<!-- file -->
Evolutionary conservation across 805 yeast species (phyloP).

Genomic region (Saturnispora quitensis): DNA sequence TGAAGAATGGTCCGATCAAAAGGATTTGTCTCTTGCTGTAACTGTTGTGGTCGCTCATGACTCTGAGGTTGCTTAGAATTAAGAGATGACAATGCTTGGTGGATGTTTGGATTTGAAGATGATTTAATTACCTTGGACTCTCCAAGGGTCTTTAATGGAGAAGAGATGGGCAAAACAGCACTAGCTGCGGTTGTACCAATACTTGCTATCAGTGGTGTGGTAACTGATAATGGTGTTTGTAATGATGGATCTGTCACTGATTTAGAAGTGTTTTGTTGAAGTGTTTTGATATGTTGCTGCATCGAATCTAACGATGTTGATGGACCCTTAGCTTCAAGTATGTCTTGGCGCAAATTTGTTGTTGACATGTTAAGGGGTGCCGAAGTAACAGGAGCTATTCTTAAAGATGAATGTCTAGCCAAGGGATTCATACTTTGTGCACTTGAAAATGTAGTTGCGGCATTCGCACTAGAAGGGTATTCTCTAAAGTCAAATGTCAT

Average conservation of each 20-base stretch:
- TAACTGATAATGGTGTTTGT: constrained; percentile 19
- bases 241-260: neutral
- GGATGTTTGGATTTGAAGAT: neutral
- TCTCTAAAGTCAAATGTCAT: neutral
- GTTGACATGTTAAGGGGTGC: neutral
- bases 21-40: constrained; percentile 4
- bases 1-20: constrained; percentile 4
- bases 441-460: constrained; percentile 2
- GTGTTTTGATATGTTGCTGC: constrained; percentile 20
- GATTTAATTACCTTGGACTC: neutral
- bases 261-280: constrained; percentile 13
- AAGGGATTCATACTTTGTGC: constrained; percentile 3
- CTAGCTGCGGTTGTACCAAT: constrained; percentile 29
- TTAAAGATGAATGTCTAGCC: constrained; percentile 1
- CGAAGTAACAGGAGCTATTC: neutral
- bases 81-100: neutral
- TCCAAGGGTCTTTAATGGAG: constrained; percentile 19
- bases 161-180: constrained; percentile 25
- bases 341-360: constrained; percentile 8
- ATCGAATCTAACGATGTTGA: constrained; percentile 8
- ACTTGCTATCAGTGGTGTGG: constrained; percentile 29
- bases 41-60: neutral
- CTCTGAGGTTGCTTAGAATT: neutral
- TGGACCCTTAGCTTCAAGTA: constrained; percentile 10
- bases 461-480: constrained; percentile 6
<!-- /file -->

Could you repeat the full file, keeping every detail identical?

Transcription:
Evolutionary conservation across 805 yeast species (phyloP).

Genomic region (Saturnispora quitensis): DNA sequence TGAAGAATGGTCCGATCAAAAGGATTTGTCTCTTGCTGTAACTGTTGTGGTCGCTCATGACTCTGAGGTTGCTTAGAATTAAGAGATGACAATGCTTGGTGGATGTTTGGATTTGAAGATGATTTAATTACCTTGGACTCTCCAAGGGTCTTTAATGGAGAAGAGATGGGCAAAACAGCACTAGCTGCGGTTGTACCAATACTTGCTATCAGTGGTGTGGTAACTGATAATGGTGTTTGTAATGATGGATCTGTCACTGATTTAGAAGTGTTTTGTTGAAGTGTTTTGATATGTTGCTGCATCGAATCTAACGATGTTGATGGACCCTTAGCTTCAAGTATGTCTTGGCGCAAATTTGTTGTTGACATGTTAAGGGGTGCCGAAGTAACAGGAGCTATTCTTAAAGATGAATGTCTAGCCAAGGGATTCATACTTTGTGCACTTGAAAATGTAGTTGCGGCATTCGCACTAGAAGGGTATTCTCTAAAGTCAAATGTCAT

Average conservation of each 20-base stretch:
- TAACTGATAATGGTGTTTGT: constrained; percentile 19
- bases 241-260: neutral
- GGATGTTTGGATTTGAAGAT: neutral
- TCTCTAAAGTCAAATGTCAT: neutral
- GTTGACATGTTAAGGGGTGC: neutral
- bases 21-40: constrained; percentile 4
- bases 1-20: constrained; percentile 4
- bases 441-460: constrained; percentile 2
- GTGTTTTGATATGTTGCTGC: constrained; percentile 20
- GATTTAATTACCTTGGACTC: neutral
- bases 261-280: constrained; percentile 13
- AAGGGATTCATACTTTGTGC: constrained; percentile 3
- CTAGCTGCGGTTGTACCAAT: constrained; percentile 29
- TTAAAGATGAATGTCTAGCC: constrained; percentile 1
- CGAAGTAACAGGAGCTATTC: neutral
- bases 81-100: neutral
- TCCAAGGGTCTTTAATGGAG: constrained; percentile 19
- bases 161-180: constrained; percentile 25
- bases 341-360: constrained; percentile 8
- ATCGAATCTAACGATGTTGA: constrained; percentile 8
- ACTTGCTATCAGTGGTGTGG: constrained; percentile 29
- bases 41-60: neutral
- CTCTGAGGTTGCTTAGAATT: neutral
- TGGACCCTTAGCTTCAAGTA: constrained; percentile 10
- bases 461-480: constrained; percentile 6